Garry Marshall and Doris Roberts help plan a bar mitzvah.
May 12, 2006

Keeping Up With the Steins

By Michael Rechtshaffen

Bottom line: A politely benign family comedy.

That religious rite of passage/status symbol known as the uber bar mitzvah provides some ripe fodder for "Keeping Up With the Steins," but what could have made for particularly potent satire in the hands of an Albert Brooks or a Christopher Guest arrives in the form of a politely benign family comedy by first-time director Scott Marshall.

While Marshall opted to pass up something dry and acidic in favor of a big bottle of Manischewitz, his movie is not without its pleasant charms, thanks to an energetic cast that manages to keep up with Marshall's highly amusing dad, Garry.

But even though the Miramax limited release, which took home the U.S. Comedy Arts Festival Audience Award for best feature, sees itself as having the same type of universal appeal as "My Big Fat Greek Wedding," it will best be appreciated by audiences who don't happen to reside in the Bible Belt.

Concerning itself with three generations of the Fiedler family, Mark Zakarin's script at least starts off with skewers sharpened -- at a "Titanic-themed" bar mitzvah, complete with chopped liver molded into an iceberg and the choreographed arrival of the young man of honor who proclaims, "I'm king of the Torah!"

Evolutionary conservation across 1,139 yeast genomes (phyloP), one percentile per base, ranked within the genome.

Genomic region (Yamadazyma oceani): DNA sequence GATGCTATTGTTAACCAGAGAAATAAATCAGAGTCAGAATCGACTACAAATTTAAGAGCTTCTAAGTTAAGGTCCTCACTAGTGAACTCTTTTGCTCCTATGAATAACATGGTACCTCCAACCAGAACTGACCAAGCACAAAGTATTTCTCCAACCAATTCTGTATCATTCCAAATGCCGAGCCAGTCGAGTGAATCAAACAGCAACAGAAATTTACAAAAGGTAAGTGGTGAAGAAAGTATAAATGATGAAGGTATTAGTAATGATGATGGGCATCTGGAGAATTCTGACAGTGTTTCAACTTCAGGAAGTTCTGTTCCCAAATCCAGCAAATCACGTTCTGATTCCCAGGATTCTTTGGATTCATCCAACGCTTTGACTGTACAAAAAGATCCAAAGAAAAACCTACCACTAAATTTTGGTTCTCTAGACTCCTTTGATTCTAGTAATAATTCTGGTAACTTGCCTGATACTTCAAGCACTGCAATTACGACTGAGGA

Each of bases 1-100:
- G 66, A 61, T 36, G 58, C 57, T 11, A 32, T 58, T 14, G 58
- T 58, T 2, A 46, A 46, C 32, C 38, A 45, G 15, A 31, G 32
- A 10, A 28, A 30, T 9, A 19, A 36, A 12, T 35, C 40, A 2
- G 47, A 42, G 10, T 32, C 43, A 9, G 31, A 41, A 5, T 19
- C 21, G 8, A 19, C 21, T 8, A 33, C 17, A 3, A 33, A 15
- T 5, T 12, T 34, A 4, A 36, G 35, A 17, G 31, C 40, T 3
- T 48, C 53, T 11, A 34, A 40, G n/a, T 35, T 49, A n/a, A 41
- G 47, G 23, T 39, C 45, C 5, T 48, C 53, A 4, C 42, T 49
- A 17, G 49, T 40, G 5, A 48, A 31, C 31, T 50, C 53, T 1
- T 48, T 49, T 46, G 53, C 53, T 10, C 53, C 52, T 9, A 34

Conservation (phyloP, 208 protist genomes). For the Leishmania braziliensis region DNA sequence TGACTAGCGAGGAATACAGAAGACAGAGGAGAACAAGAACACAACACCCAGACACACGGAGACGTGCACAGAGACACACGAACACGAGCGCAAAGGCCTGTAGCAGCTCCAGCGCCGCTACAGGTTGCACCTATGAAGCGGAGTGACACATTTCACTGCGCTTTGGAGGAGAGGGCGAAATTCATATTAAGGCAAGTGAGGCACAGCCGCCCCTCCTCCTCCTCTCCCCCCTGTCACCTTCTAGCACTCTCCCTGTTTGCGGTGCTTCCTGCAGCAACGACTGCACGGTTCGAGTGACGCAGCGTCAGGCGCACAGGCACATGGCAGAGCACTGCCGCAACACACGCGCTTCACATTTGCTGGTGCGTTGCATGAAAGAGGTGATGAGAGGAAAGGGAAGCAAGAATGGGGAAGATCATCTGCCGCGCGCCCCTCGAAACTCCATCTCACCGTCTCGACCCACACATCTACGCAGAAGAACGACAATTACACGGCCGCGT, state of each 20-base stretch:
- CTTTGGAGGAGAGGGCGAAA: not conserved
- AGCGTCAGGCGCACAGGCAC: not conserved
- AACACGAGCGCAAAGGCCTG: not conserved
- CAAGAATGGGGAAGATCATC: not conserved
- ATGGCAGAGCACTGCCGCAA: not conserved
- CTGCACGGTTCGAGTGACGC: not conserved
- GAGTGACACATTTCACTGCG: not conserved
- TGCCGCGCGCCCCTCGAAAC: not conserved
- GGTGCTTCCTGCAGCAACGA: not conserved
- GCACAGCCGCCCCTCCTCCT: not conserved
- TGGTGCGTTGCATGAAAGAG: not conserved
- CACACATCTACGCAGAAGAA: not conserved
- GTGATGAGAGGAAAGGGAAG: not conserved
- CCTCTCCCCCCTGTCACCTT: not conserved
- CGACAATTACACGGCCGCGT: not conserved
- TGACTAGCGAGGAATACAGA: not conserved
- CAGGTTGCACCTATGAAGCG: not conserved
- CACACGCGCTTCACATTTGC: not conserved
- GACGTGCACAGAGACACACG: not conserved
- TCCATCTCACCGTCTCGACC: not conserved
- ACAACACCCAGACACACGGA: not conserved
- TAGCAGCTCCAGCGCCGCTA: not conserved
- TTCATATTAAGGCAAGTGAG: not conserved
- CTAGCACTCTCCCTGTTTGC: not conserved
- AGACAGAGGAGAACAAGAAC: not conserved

Not to be outdone, Hollywood agent Adam Fiedler (Jeremy Piven) is determined to raise the bar (mitzvah) with a baseball-themed event held at Dodger Stadium complete with low-carb hot dogs and Neil Diamond crooning the national anthem, much to the discomfort of his timid son, Benjamin ("Spy Kids" kid Daryl Sabara).

To complicate matters, Benjamin has extended an invitation to Adam's estranged father, Irwin (Garry Marshall), an aging hippie who abandoned his mother (Doris Roberts) 26 years earlier and has now pulled up in front of the Fiedler's Brentwood home in a beat-up trailer, accompanied by his free-spirited vegan girlfriend Sacred Feather (Daryl Hannah).

The inevitable tensions flare, but the show does go on, albeit in a considerably scaled down, organic version more fitting for a film that's ultimately more about family values.

Although that choice means robbing it of some richer comic opportunities, Marshall does well by his ready-and-willing cast, which, taking the cue from his skinny-dipping dad (oy!), includes agreeable turns by Jami Gertz as Benjamin's mother, Cheryl Hines over-the-top party planner Casey Nudleman and Richard Benjamin as Benjamin's rabbi.

And, without spoiling anything, let's just say there's "Hava Nagila" and then there's Neil Diamond's "Hava Nagila."
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